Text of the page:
Evil Movie Review: Dawn of the Planet of the Apes

Yup, that’s right. I watched it. I did wait for it to come out on blu-ray, but I sat through all two hours of this CGI-laden film. And now you get to read my scathing review from your comfortable couch, crotchety cubicle, stinky subway seat, or wherever it may be that your diabolical self has the time. Enjoy, and as always, spoilers to follow.


Let me first comment that I kind of hated the first movie in this series, Rise of the Planet of the Apes. It was incredibly over done, and one of my favorite actors James Franco did frankly a shitty job playing a silly scientist that could easily detach himself from his work of vivisection even though he had a chimpanzee he named Caesar living in his home as a family member.

Maybe that abysmal reboot of the series left me with low expectations, but I was pleasantly surprised by this movie. The first thing I should throw out there is that there is a LOT of CGI. Probably too much at times. But the movie-makers had two options: dress people up in costumes to be a evolved group of apes or just CGI the whole thing. They chose the latter. And while at times it was tough to belief, if you just accepted this concept, that these are not the apes we know and love but instead this oddly evolved and modified group of apes more alike our ancestors in evolution than their ancestors, then it was easier to enjoy the movie.


The introduction to the movie was pretty well done and in many ways reminded me of World War Z. In a couple of minutes, not showing anything in depth, the movie had painted a picture where the apes previously seen in the first film had contracted a Simian virus that caused the death of probably 90+% of the human population. (If only, right?). And so there are only a couple surviving groups of people throughout the world, trying to re-establish infrastructure and rebuild their broken planet.

The opening scene after this was a little crazy. Flash forward to a wooded scene with a large group of sophisticated apes, dressed in war paint, attacking a herd of elk from the tree tops in a rainy northern California forest. This was the first of many scenes in the movie that was a little bit over the top, but did introduce us to several characters in the ape tribe that would become important.


Next we come across a group of people in the forest that are actually heading towards a broken down water dam in the hopes of restoring power to the city just south of them, San Francisco. What happens is the humans spook when they run in to these walking, and yes talking, apes, and in a pathetic attempt of unnecessary self defense they shoot one of the apes. This results in Caesar overpowering the apes and kicking them out of his forest.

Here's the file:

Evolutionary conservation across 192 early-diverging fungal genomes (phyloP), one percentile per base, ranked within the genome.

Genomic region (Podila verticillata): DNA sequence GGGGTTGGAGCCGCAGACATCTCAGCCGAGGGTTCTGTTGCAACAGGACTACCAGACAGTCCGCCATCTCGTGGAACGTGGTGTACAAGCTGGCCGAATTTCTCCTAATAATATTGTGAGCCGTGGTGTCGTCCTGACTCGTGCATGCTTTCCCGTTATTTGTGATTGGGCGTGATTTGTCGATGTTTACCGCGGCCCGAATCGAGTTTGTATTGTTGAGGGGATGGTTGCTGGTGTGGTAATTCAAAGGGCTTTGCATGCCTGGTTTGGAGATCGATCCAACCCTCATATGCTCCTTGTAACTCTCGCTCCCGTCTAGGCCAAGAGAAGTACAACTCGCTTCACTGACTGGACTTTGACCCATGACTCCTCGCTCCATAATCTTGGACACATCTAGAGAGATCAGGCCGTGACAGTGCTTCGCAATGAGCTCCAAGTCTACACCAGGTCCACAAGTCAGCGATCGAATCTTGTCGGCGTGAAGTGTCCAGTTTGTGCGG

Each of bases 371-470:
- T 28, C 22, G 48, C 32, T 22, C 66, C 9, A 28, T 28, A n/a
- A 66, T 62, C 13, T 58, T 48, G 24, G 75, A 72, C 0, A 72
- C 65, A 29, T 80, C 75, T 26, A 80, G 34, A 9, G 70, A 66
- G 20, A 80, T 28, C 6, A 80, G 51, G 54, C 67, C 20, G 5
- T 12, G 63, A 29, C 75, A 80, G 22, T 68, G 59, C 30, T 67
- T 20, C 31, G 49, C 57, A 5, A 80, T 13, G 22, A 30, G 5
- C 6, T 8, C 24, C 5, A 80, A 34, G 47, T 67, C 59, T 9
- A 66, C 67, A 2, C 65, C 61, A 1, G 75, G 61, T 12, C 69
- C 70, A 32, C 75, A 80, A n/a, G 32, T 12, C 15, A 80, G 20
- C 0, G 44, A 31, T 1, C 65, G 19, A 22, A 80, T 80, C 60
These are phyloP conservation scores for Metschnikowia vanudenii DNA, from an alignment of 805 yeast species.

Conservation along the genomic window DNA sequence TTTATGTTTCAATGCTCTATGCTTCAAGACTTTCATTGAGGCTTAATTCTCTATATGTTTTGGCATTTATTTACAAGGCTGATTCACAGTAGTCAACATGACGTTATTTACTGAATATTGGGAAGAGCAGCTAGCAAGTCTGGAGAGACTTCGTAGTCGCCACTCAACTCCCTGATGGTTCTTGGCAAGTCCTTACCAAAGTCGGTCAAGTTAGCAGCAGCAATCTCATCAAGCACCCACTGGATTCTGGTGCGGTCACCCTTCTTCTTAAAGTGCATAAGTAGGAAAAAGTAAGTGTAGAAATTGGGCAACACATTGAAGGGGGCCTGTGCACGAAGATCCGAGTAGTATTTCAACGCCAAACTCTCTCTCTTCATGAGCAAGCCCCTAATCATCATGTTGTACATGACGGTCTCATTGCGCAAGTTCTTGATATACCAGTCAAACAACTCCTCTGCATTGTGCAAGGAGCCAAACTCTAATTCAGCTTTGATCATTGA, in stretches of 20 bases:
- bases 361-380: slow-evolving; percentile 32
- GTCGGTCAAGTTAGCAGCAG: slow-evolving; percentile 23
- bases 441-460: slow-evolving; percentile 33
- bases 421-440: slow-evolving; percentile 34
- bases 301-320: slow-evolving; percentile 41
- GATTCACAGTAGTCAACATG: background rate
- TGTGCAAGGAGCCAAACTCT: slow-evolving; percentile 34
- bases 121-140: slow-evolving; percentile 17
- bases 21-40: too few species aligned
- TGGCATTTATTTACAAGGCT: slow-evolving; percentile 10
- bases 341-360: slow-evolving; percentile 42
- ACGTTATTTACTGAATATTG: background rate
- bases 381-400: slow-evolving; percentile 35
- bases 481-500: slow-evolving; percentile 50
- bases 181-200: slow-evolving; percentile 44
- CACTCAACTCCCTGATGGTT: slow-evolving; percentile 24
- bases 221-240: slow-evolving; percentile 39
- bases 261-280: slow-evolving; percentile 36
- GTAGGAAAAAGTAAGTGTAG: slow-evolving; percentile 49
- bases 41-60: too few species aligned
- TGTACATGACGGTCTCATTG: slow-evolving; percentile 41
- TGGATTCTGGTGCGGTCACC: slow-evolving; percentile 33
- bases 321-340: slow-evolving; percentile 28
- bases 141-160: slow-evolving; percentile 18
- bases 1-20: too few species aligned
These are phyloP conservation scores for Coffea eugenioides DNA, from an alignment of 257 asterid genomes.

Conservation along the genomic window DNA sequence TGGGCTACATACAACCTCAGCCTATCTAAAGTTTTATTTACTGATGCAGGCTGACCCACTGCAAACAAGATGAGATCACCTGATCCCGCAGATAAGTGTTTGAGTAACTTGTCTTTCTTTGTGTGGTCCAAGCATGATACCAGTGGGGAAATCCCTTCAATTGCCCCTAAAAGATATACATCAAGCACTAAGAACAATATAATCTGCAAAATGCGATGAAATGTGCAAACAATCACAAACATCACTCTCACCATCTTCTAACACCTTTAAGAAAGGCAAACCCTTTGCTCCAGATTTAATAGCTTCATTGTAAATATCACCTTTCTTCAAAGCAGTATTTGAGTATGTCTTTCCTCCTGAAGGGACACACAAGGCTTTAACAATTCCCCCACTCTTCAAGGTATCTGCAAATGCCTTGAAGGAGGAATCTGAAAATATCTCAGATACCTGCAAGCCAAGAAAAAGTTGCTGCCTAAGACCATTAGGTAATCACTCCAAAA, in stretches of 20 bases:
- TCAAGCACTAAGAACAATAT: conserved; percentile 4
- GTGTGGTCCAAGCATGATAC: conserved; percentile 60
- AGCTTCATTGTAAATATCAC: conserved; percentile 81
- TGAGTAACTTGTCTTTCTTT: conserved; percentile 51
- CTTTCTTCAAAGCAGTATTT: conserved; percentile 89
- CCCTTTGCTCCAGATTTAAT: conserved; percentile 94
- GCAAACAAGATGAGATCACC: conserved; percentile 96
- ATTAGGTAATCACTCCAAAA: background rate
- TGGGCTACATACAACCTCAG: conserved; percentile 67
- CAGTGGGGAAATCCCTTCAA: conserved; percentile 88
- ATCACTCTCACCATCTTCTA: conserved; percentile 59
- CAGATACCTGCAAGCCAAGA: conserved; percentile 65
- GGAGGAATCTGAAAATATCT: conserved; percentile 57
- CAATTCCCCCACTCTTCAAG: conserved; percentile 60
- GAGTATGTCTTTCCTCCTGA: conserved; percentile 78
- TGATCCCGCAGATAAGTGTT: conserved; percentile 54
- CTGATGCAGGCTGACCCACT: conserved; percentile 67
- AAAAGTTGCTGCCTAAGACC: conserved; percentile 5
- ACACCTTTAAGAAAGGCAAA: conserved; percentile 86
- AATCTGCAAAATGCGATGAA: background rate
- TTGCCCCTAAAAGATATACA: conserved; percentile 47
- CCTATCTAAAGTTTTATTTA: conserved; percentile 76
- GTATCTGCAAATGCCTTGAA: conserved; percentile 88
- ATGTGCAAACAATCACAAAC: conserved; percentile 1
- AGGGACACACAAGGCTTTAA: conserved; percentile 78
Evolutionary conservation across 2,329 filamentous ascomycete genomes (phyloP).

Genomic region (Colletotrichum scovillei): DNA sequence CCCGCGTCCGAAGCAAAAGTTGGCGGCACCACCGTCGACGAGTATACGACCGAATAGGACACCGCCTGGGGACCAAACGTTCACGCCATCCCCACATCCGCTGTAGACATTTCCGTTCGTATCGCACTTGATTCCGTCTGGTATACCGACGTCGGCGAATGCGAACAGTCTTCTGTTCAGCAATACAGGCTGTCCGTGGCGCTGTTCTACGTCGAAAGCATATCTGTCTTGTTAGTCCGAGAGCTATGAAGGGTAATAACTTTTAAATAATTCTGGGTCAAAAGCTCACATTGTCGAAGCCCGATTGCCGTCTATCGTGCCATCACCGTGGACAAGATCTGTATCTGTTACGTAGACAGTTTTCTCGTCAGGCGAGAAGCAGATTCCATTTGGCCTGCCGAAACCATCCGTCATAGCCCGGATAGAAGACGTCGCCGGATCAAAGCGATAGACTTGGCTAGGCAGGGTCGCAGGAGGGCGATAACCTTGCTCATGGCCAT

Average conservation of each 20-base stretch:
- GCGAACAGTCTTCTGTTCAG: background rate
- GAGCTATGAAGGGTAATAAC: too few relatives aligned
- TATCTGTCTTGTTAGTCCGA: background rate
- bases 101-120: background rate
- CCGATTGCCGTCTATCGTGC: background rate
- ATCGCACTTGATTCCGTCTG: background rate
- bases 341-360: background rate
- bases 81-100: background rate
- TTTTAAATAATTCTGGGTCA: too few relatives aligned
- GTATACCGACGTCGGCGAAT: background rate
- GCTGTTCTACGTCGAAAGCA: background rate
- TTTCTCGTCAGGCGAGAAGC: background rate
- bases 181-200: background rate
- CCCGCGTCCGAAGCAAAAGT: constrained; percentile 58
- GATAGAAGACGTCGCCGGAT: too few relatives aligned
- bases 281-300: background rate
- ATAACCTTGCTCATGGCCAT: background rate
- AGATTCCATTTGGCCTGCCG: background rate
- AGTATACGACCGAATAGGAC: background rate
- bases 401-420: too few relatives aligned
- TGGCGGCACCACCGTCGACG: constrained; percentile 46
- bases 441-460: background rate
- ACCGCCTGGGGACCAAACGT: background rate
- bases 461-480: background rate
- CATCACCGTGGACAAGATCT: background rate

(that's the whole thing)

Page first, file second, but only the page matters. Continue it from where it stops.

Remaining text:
To sum up the movie as quickly as possible, a power struggle between the two groups, apes and humans, ensues and personal vendettas as well as bigotry and speciesism leads to the conflict at the center of the film. Meanwhile a small band of humans and apes forms to try to set things right with the world, establishing peace again. And throughout all of this you will be bombarded with incredulous imagery like apes on horses and wielding machine guns as they stampede in to war with the humans.

Pretty corny, right? Yeah, pretty much. But I still liked the film for several reasons. In particular, the lead villain ape named Koba was very well done. His face is covered with scars, reminders of his previous enslavement and torture by humans when he was a chimp in a laboratory. Koba hate humans, and even though he is Caesar’s right hand man he quickly learns to despise Caesar for being willing to work with the humans. What results is a plot by Koba to overthrow Caesar and start all out war with the humans. Koba is a very well done character. His facial expressions and manipulations of various characters, ape and human alike, throughout the film are superbly done.


The other thing that I enjoyed in this film was the interactions between and behavior displayed by the apes. The producers must have spent a long time watching documentaries to get this right.

And while it was over the top, I have to admit watching gorillas run in to battle alongside chimps on horses was, well, bad ass. You just wanted to route for the apes, even when they became cruel and murderous towards people. Cause let’s face it, some people deserve it.


This movie won’t win any awards in my book, but I was not disappointed by it either. It was worth the 2 hours on a rainy afternoon.

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Posted on January 21, 2015, in Evil Movie Reviews, Movies, Reviews and tagged , , , , , . Bookmark the permalink. 3 Comments.

  1. Yeah, the humans were quite forgettable, I agree. Strangely I was ok with that, but maybe that’s my animal rights personality showing through, wanting the apes to rise above (in a deserved fashion of course). The ending of the movie definitely left us open for another. I think the next one is scheduled for 2017…

  2. You know I honestly preferred Rise to Dawn. But I will admit that I was right there with you – almost cheering the apes on as they attacked the humans. What did you think of the ending of the movie? It would be pretty easy to assume that the next move (if there is a next move) would be to make the apes start that world domination that we are “used” to but do you think Caesar’s eyes mean anything or are people just jumping to conclusions?

  3. I watched this recently too. I thought the human characters were disappointing. Jason Clarke and Keri Russell were oddly forgettable. In my opinion, that left the film uneven and less interesting than it ought to have been. Nice review.

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